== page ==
I can't see anything happening. It'll just continue to be another pinch point on the road network, like the Rimutaka Hill and we'll continue spending money on things like sailing events instead.

 

I'd cheerfully see a toll tunnel there (a common overseas solution) for which I would happily pay $10 each way if it was quick and unaffected by geology so regularly. 






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  Reply # 1814313 7-Jul-2017 11:43
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remember crossing the gorge in the 70's, no barriers on the sides, one lane most of way because of slips and work being done , i thought it was exciting , my father hated  it lol


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  Reply # 1814315 7-Jul-2017 11:44
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Geektastic:

 

WyleECoyoteNZ:

 

The answer\solution isn't cheap whatever way you look at it.

 

Either requires a tunnel the entire length or

 

A open tunnel you see in the like of the swiss alps, the big concrete things that are open on the outside, something like this

 

 

 

 

Rock/Snow fall protection. Yes. However you do need to be sure that the ground underneath the road and to which the rock tunnel is attached won't slide away beneath you. As long as the risk is all above you then that should work.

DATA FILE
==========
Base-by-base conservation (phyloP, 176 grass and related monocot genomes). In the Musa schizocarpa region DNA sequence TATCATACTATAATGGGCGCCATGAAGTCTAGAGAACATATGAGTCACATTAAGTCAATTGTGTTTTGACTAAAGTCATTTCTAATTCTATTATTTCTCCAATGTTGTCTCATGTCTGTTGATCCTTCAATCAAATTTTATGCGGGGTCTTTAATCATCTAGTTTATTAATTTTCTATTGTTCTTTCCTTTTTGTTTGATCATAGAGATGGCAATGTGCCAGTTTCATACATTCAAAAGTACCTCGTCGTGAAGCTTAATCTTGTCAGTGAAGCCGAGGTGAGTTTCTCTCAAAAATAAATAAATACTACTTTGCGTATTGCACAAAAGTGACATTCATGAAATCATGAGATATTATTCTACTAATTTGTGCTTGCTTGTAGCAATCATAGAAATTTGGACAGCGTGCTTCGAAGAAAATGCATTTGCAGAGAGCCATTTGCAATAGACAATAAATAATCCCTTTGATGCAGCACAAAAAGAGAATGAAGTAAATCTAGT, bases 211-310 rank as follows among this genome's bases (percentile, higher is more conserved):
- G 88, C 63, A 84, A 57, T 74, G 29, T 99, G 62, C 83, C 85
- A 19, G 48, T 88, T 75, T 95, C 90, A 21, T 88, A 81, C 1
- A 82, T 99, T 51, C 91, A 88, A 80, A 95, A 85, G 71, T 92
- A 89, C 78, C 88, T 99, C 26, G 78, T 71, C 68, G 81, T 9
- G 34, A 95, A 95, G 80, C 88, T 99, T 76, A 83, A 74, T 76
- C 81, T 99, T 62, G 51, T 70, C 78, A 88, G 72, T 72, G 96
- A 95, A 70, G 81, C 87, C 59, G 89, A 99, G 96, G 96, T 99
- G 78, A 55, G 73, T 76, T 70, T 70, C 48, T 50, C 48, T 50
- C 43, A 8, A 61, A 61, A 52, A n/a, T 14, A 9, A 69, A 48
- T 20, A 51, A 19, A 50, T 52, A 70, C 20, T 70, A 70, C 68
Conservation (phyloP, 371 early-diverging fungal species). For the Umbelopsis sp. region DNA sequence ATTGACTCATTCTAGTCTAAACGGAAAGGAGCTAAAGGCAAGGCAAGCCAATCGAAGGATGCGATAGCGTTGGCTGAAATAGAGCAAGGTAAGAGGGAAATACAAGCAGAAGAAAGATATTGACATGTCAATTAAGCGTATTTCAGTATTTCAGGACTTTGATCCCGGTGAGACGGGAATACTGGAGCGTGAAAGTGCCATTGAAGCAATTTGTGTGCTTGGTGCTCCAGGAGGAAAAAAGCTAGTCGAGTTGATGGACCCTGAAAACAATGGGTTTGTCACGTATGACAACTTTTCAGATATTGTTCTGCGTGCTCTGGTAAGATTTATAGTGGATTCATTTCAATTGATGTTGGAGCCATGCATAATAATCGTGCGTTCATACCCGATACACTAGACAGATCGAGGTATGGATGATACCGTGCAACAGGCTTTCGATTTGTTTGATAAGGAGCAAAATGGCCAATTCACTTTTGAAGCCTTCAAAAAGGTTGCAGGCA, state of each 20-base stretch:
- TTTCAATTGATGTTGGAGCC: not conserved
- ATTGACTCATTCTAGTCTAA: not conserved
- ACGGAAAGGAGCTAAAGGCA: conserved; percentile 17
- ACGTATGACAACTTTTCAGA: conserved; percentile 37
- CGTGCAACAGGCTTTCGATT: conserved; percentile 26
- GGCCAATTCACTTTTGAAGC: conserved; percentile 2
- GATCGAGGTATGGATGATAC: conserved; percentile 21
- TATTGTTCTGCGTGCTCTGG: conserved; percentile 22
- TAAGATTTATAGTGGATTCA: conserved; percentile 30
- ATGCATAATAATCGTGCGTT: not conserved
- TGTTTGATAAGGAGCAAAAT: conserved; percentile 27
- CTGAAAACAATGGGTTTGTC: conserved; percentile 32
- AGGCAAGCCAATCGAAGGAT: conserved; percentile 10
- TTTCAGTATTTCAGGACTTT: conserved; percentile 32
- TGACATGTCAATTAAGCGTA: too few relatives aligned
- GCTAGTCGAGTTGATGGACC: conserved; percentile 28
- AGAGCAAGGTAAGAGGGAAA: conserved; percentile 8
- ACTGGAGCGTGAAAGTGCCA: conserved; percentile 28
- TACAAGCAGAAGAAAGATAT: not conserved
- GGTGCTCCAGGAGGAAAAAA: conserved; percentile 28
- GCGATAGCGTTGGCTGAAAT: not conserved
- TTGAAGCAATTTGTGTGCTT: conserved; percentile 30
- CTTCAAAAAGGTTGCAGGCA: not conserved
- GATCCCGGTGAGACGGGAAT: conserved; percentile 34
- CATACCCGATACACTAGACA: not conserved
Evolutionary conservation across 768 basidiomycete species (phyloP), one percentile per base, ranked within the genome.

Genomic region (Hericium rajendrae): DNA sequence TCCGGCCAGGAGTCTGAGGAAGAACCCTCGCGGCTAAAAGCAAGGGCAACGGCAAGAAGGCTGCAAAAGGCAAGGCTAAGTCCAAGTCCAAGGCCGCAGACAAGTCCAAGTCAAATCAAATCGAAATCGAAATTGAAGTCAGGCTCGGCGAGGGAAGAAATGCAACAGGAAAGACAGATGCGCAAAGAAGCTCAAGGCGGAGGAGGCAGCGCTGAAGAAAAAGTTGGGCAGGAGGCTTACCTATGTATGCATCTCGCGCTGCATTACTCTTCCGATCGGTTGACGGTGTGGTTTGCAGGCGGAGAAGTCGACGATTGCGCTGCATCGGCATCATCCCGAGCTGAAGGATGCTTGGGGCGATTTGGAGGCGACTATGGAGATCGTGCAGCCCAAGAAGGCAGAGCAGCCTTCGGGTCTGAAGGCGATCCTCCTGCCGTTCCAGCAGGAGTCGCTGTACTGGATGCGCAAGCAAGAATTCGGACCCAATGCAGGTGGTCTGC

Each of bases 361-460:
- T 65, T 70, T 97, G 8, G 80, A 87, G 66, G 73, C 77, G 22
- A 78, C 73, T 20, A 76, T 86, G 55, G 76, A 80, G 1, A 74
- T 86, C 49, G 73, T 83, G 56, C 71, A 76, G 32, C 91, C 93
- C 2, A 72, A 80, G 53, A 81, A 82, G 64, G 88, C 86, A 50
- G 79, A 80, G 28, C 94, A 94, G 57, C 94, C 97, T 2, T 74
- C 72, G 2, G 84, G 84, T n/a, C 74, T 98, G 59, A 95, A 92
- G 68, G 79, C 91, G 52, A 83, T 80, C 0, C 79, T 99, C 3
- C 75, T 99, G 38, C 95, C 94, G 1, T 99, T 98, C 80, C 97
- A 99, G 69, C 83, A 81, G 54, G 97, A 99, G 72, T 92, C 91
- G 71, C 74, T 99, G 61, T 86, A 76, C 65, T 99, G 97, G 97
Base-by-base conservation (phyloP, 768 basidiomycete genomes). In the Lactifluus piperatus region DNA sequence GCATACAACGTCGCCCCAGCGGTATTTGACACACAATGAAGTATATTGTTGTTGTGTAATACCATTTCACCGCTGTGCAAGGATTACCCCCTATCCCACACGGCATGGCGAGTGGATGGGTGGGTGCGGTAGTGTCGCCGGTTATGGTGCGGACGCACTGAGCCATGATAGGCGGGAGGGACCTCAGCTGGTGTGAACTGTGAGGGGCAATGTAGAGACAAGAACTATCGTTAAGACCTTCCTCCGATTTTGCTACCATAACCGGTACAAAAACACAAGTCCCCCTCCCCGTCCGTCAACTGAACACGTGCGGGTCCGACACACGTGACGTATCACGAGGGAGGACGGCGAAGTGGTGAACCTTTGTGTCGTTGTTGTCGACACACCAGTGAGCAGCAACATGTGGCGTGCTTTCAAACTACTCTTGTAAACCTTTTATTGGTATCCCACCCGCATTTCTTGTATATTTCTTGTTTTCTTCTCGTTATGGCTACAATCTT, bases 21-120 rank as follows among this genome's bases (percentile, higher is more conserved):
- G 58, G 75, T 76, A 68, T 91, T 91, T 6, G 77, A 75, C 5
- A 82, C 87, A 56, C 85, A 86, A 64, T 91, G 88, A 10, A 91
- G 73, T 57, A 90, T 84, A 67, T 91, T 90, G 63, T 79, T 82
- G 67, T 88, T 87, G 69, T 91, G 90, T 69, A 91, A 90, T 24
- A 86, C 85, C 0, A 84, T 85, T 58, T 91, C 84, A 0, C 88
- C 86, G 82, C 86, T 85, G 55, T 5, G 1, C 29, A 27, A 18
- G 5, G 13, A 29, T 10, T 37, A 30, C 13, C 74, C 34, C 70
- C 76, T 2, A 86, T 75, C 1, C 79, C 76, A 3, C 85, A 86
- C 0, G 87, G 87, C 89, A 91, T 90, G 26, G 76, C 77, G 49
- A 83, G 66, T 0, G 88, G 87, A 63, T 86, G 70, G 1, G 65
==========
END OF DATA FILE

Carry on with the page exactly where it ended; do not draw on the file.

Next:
I can't see anything happening. It'll just continue to be another pinch point on the road network, like the Rimutaka Hill and we'll continue spending money on things like sailing events instead.

 

I'd cheerfully see a toll tunnel there (a common overseas solution) for which I would happily pay $10 each way if it was quick and unaffected by geology so regularly. 

 

 

 

 

The Rimutaka Road is a odd one, a few years back a survey was taken of the Wairarapa locals and the majority did not want a tunnel as they felt it would change the Wairarapa and it would lose its unique character.





Mike
Retired IT Manager. 
The views stated in my posts are my personal views and not that of any other organisation.

 

 

 

Take My Advice, Pull Down Your Pants And Slide On The Ice!

 

 


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  Reply # 1814317 7-Jul-2017 11:45
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vexxxboy:

 

remember crossing the gorge in the 70's, no barriers on the sides, one lane most of way because of slips and work being done , i thought it was exciting , my father hated  it lol

 

 

 

 

yep remember that, even now (until it closed) I felt like I was running a gauntlet every time I drove through there. 





Mike
Retired IT Manager. 
The views stated in my posts are my personal views and not that of any other organisation.

 

 

 

Take My Advice, Pull Down Your Pants And Slide On The Ice!

 

 


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  Reply # 1814318 7-Jul-2017 11:46